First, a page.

dc.description.abstract<table><tr><td colspan="2" class="item-title">Effect of Exercise Mode on Functioning of Functionally Limited Older Adults</td></tr><tr class="item-sponsor"><td class="label">Conference Sponsor:</td><td class="value">Midwest Nursing Research Society</td></tr><tr class="item-year"><td class="label">Conference Year:</td><td class="value">2004</td></tr><tr class="item-author"><td class="label">Author:</td><td class="value">Topp, Robert, PhD, RN</td></tr><tr class="item-institute"><td class="label">P.I. Institution Name:</td><td class="value">University of Louisville</td></tr><tr class="item-author-title"><td class="label">Title:</td><td class="value">Professor, Associate Dean for Research</td></tr><tr class="item-address"><td class="label">Contact Address:</td><td class="value">SON, 555 South Floyd St., Louisville, KY, 40292, USA</td></tr><tr class="item-co-authors"><td class="label">Co-Authors:</td><td class="value">Debra Boardley, PhD, RD, Associate Professor; Amy Morgan, PhD, Assistant Professor; Mariane Fahlman; Nancy McNevin, PhD</td></tr><tr><td colspan="2" class="item-abstract">The purpose of this completed study was to compare the functional ability of functionally limited older adults following 8 and 16 weeks of either strength, aerobic or a combination of strength and aerobic training with a non exercise control. 94 adults over age 65 exhibiting and claiming limited functional ability completed the 16-week protocol. These individuals were initially randomized into four groups including strength, aerobic or combined strength and aerobic exercise groups or a nonexercise control group. The strength group performed up to three sets of 12 repetitions of 11 resistance exercises. The aerobic group walked up to 45 minutes at a &ldquo;moderate intensity&rdquo;. The combined group performed a single set of each of the strength training exercises and walked up to 20 minutes. Each of the exercise groups documented 70% compliance with their respective exercise intervention which included three exercise session per week over 16 weeks. At baseline, 8 and 16 weeks following baseline all subjects completed six assessments of their functional ability including the number of arm curls with a barbell weight and sit-to-stand from a chair performed in 30 seconds and the fastest time to get down to and up from the floor and to ascend and descend a flight of stairs. Repeated measures using each individuals baseline measure as a covariate indicated that all three exercise intervention groups significantly improved their number of arm curls (14-19%) and sit-to-stands (17%) and reduced their time to get to the floor (15-17%) and time to ascend a flight of stairs (9-10%) (&aacute;=.05). The control group did not change any measure of functional ability over the duration of the study. These findings indicate that functionally limited older adults can improve their functional ability through a variety of modes of exercise.</td></tr></table>en_GB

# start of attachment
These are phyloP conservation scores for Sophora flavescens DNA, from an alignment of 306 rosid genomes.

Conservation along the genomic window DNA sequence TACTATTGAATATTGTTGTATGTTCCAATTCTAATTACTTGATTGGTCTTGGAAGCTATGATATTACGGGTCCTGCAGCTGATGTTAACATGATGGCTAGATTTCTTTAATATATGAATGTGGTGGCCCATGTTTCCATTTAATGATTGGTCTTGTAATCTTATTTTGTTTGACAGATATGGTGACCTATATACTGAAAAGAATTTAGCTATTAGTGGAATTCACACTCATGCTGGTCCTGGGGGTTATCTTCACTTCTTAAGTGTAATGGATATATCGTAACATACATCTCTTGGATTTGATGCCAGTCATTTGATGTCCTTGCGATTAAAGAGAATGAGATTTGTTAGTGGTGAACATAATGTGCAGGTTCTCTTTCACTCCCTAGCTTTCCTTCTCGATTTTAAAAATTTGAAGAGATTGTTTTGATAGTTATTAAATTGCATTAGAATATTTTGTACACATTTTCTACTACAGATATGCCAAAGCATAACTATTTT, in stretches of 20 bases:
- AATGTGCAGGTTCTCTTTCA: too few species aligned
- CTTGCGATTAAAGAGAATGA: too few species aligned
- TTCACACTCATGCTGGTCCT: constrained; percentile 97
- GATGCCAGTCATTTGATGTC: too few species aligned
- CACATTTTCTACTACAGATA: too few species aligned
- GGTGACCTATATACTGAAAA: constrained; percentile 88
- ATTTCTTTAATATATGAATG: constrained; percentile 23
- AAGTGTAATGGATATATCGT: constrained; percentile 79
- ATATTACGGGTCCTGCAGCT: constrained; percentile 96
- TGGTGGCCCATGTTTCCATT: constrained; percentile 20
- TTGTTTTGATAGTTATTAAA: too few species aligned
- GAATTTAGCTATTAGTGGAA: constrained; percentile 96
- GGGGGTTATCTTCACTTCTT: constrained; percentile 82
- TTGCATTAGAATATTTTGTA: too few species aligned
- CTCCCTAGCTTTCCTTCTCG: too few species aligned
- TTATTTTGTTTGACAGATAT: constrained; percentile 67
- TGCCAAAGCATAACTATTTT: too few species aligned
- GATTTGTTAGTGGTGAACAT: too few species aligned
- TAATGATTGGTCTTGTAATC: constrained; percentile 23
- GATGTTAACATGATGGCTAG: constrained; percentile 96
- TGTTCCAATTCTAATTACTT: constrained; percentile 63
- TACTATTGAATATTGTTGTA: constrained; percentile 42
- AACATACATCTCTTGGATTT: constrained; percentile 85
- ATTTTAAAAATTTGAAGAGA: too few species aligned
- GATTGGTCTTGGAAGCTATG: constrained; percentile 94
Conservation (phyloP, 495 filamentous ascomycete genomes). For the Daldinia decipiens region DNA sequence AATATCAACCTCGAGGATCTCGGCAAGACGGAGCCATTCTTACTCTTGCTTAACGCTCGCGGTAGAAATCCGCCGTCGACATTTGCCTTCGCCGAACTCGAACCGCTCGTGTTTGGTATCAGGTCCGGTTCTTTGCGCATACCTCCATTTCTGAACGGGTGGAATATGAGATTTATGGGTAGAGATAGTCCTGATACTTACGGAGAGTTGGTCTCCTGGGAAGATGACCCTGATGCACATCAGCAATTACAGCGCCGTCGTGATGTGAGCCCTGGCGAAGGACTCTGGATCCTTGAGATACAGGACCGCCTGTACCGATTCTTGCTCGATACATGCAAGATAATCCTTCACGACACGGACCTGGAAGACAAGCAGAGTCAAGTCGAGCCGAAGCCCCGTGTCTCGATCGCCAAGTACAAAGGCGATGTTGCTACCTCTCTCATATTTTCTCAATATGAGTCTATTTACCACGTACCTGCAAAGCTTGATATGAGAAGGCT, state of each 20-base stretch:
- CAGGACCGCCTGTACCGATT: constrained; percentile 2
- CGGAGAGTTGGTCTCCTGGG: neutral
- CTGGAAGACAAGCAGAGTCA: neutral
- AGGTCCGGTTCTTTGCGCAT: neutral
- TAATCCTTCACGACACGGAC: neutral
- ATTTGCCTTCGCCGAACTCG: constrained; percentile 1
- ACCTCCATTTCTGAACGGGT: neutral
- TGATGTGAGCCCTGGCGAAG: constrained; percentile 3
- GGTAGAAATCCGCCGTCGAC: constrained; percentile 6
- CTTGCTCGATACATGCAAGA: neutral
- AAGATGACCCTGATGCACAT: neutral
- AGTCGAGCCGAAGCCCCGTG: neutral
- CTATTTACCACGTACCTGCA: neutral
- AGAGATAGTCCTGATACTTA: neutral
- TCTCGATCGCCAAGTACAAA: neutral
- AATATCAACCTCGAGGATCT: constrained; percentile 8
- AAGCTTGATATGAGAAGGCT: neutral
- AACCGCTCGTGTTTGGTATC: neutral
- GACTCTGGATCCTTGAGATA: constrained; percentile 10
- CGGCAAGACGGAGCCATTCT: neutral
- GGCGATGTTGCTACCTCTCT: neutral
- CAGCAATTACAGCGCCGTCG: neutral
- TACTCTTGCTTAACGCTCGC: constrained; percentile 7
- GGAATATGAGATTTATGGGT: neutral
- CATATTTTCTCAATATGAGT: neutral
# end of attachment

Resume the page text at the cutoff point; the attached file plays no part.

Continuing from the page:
dc.date.available2011-10-26T21:52:27Z-
dc.date.issued2011-10-17en_GB
dc.date.accessioned2011-10-26T21:52:27Z-
dc.description.sponsorshipMidwest Nursing Research Societyen_GB
All Items in this repository are protected by copyright, with all rights reserved, unless otherwise indicated.